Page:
We integrate Tara with GitHub to sync tasks with issues. This allows us to see PR statuses, blockers, and check-ins on Tara, in a single view. Engineering managers can understand team performance on a pull request and code commitment level, which can help in assigning tasks and planning future sprints.
Our automations around pull requests also came from our own need to see status on the PR and automatically close certain pull requests once merged.
5. Improve speed of PR reviews and merging with CI Automations
For this, we use Chromatic; an automated tool that gathers UI feedback to help branches correct any possible merging conflicts before deploying the code. It cuts down the time spent by engineers looking for inconsistencies within the code by generating a report on the errors and bugs found so that the team can address those sooner.
6. Avoiding merge conflicts
A great way to avoid merge conflicts is through better communication. Our team uses Slack for internal communication and short-term updates. A brancher will personally message another brancher to make sure the PR looks accurate before sending it off to be merged.
We had also realized how any of these process improvements were incomplete without addressing the more important, people half of the equation.
We also, as urgently, wanted to figure out:
How can we structure sprints to be effective and incredibly more involving for our teams, versus being task-oriented and rote? What does it take (and this is still a WIP) to consistently have top-down goals and bottom-up solutions meet?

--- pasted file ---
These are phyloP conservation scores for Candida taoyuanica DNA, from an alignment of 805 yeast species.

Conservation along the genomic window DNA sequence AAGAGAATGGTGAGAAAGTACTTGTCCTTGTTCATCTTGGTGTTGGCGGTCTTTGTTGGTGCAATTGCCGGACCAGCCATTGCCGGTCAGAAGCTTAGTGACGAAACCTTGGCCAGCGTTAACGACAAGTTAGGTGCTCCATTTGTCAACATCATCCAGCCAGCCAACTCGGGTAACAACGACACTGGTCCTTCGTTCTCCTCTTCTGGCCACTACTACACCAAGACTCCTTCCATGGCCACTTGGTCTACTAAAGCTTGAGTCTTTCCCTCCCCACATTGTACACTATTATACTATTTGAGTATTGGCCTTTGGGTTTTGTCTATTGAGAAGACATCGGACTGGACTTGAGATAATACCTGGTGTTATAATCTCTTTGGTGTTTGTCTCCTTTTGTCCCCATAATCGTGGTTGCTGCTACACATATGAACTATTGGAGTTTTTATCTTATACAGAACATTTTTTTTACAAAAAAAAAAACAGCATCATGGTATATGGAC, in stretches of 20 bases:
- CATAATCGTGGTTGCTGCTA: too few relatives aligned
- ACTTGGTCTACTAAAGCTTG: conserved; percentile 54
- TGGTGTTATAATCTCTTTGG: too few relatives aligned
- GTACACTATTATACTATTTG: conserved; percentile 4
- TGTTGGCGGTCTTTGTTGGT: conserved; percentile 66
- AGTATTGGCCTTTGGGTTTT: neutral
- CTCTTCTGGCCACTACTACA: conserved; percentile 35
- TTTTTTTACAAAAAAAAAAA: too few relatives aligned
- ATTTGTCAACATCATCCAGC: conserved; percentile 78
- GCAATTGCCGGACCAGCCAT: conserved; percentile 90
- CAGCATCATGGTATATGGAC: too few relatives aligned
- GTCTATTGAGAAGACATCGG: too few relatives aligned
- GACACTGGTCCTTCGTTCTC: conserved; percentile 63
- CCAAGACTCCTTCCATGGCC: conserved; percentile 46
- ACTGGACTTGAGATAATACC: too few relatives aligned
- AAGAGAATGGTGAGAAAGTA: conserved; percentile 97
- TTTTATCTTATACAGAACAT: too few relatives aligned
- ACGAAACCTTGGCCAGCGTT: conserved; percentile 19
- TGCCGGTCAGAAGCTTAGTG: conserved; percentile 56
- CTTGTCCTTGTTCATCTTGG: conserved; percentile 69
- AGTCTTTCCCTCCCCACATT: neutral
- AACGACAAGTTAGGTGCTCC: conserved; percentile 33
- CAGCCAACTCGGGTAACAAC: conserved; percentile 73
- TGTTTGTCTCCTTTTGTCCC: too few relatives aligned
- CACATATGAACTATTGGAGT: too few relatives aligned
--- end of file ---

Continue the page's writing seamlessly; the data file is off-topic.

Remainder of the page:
For speed of delivery, but more importantly, for effectiveness, it helps that people are adequately well-rested and that that’s baked into the routine.
If you’re seeing engineers committing code late at night, you’re likely witnessing signs of burnout. And founders, CTOs, engineering managers should make it a personal priority to be intentional about proactively identifying such signs of distress amidst the team.
In this sense, the term, sprint, can be misleading. Because essentially shipping valuable features is really a marathon. Some features can take 10 weeks to build, but the work is to break that 10-week marathon down into digestible, workable chunks.
Plus, a big 10-week project has more than a whiff of a top-down task and it can be difficult for teams to be continually compelled and energized behind goals with such huge timeframes. But the sense of ownership on a clear weekly goal is remarkably different.
This also ties to pull-request workflows and collaboration. If a pull request is very large it becomes really hard to review, approve, and have a useful conversation about.
Funnily enough, this belief has also found its way into our product.
So when a PR is merged for a given task, and it’s approved, the task is automatically marked as closed. That was something that surfaced because of our own PR workflow, as we asked ‘why do engineers have to go back and keep updating tasks and updating issues?’
The robotic and tedious process of creating issues and documenting everything can sap so much of creative time. And we really want to get to a place where there’s basically a ticketless future.
Going back to deeply knowing customer problems, aside from being strong believers of using our own product, we document and share all customer conversations with our engineers. As they cannot attend most of these calls live, having enough on their plates already.
As a result, they’re able to place customer journey issues within a broader context.
Another weekly practice that contributes to that bottom-up goal is doing demos during our weekly all-hands meetings. These don’t have to be engineering demos or solutions pitches. A whole bunch of times, it’s just different people talking about customer problems or just any challenges they’ve had while building.
And we’ve recently also baked in meditation time into our all-hands. Just spending a couple of minutes being present, being situated. We’ve gotten a lot of positive feedback for this exercise and we’re hoping to incorporate more of it in our routines.
We really believe that productivity and rest exist together. Whatever the idea of a sprint may suggest, we don’t always have to be rushing and prioritize time to pause and ponder, too.